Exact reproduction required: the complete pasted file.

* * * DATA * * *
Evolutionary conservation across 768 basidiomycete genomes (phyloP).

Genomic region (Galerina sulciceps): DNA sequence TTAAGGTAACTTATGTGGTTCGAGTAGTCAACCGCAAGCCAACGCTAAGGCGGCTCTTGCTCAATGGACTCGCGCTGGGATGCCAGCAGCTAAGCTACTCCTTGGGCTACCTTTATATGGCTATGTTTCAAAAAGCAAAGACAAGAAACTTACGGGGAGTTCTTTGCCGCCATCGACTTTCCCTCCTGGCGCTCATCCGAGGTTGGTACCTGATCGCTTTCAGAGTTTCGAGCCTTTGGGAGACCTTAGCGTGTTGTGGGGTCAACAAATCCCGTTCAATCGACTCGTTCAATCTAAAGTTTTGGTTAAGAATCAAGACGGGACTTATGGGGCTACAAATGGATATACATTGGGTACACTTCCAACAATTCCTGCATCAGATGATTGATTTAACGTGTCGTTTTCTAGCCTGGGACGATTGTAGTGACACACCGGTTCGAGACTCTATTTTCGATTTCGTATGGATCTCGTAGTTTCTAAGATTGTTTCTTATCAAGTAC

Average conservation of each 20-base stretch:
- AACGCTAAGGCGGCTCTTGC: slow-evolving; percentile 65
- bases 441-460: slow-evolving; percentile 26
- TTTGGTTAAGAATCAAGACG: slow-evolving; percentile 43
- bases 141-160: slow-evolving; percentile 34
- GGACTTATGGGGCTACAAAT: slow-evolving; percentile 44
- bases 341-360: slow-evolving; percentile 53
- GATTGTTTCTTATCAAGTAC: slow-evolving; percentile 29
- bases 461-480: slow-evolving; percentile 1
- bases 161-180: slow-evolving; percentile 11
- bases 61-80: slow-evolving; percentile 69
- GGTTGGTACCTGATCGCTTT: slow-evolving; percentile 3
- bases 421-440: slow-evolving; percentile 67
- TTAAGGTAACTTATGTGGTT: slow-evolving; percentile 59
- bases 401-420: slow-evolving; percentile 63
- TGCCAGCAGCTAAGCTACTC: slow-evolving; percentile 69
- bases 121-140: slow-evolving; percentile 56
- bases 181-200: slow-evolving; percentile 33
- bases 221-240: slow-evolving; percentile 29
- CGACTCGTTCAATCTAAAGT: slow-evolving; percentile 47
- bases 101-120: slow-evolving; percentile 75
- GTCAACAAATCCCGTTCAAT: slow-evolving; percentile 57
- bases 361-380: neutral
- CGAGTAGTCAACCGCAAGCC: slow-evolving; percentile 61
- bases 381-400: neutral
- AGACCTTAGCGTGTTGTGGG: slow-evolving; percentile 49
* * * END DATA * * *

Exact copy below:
Evolutionary conservation across 768 basidiomycete genomes (phyloP).

Genomic region (Galerina sulciceps): DNA sequence TTAAGGTAACTTATGTGGTTCGAGTAGTCAACCGCAAGCCAACGCTAAGGCGGCTCTTGCTCAATGGACTCGCGCTGGGATGCCAGCAGCTAAGCTACTCCTTGGGCTACCTTTATATGGCTATGTTTCAAAAAGCAAAGACAAGAAACTTACGGGGAGTTCTTTGCCGCCATCGACTTTCCCTCCTGGCGCTCATCCGAGGTTGGTACCTGATCGCTTTCAGAGTTTCGAGCCTTTGGGAGACCTTAGCGTGTTGTGGGGTCAACAAATCCCGTTCAATCGACTCGTTCAATCTAAAGTTTTGGTTAAGAATCAAGACGGGACTTATGGGGCTACAAATGGATATACATTGGGTACACTTCCAACAATTCCTGCATCAGATGATTGATTTAACGTGTCGTTTTCTAGCCTGGGACGATTGTAGTGACACACCGGTTCGAGACTCTATTTTCGATTTCGTATGGATCTCGTAGTTTCTAAGATTGTTTCTTATCAAGTAC

Average conservation of each 20-base stretch:
- AACGCTAAGGCGGCTCTTGC: slow-evolving; percentile 65
- bases 441-460: slow-evolving; percentile 26
- TTTGGTTAAGAATCAAGACG: slow-evolving; percentile 43
- bases 141-160: slow-evolving; percentile 34
- GGACTTATGGGGCTACAAAT: slow-evolving; percentile 44
- bases 341-360: slow-evolving; percentile 53
- GATTGTTTCTTATCAAGTAC: slow-evolving; percentile 29
- bases 461-480: slow-evolving; percentile 1
- bases 161-180: slow-evolving; percentile 11
- bases 61-80: slow-evolving; percentile 69
- GGTTGGTACCTGATCGCTTT: slow-evolving; percentile 3
- bases 421-440: slow-evolving; percentile 67
- TTAAGGTAACTTATGTGGTT: slow-evolving; percentile 59
- bases 401-420: slow-evolving; percentile 63
- TGCCAGCAGCTAAGCTACTC: slow-evolving; percentile 69
- bases 121-140: slow-evolving; percentile 56
- bases 181-200: slow-evolving; percentile 33
- bases 221-240: slow-evolving; percentile 29
- CGACTCGTTCAATCTAAAGT: slow-evolving; percentile 47
- bases 101-120: slow-evolving; percentile 75
- GTCAACAAATCCCGTTCAAT: slow-evolving; percentile 57
- bases 361-380: neutral
- CGAGTAGTCAACCGCAAGCC: slow-evolving; percentile 61
- bases 381-400: neutral
- AGACCTTAGCGTGTTGTGGG: slow-evolving; percentile 49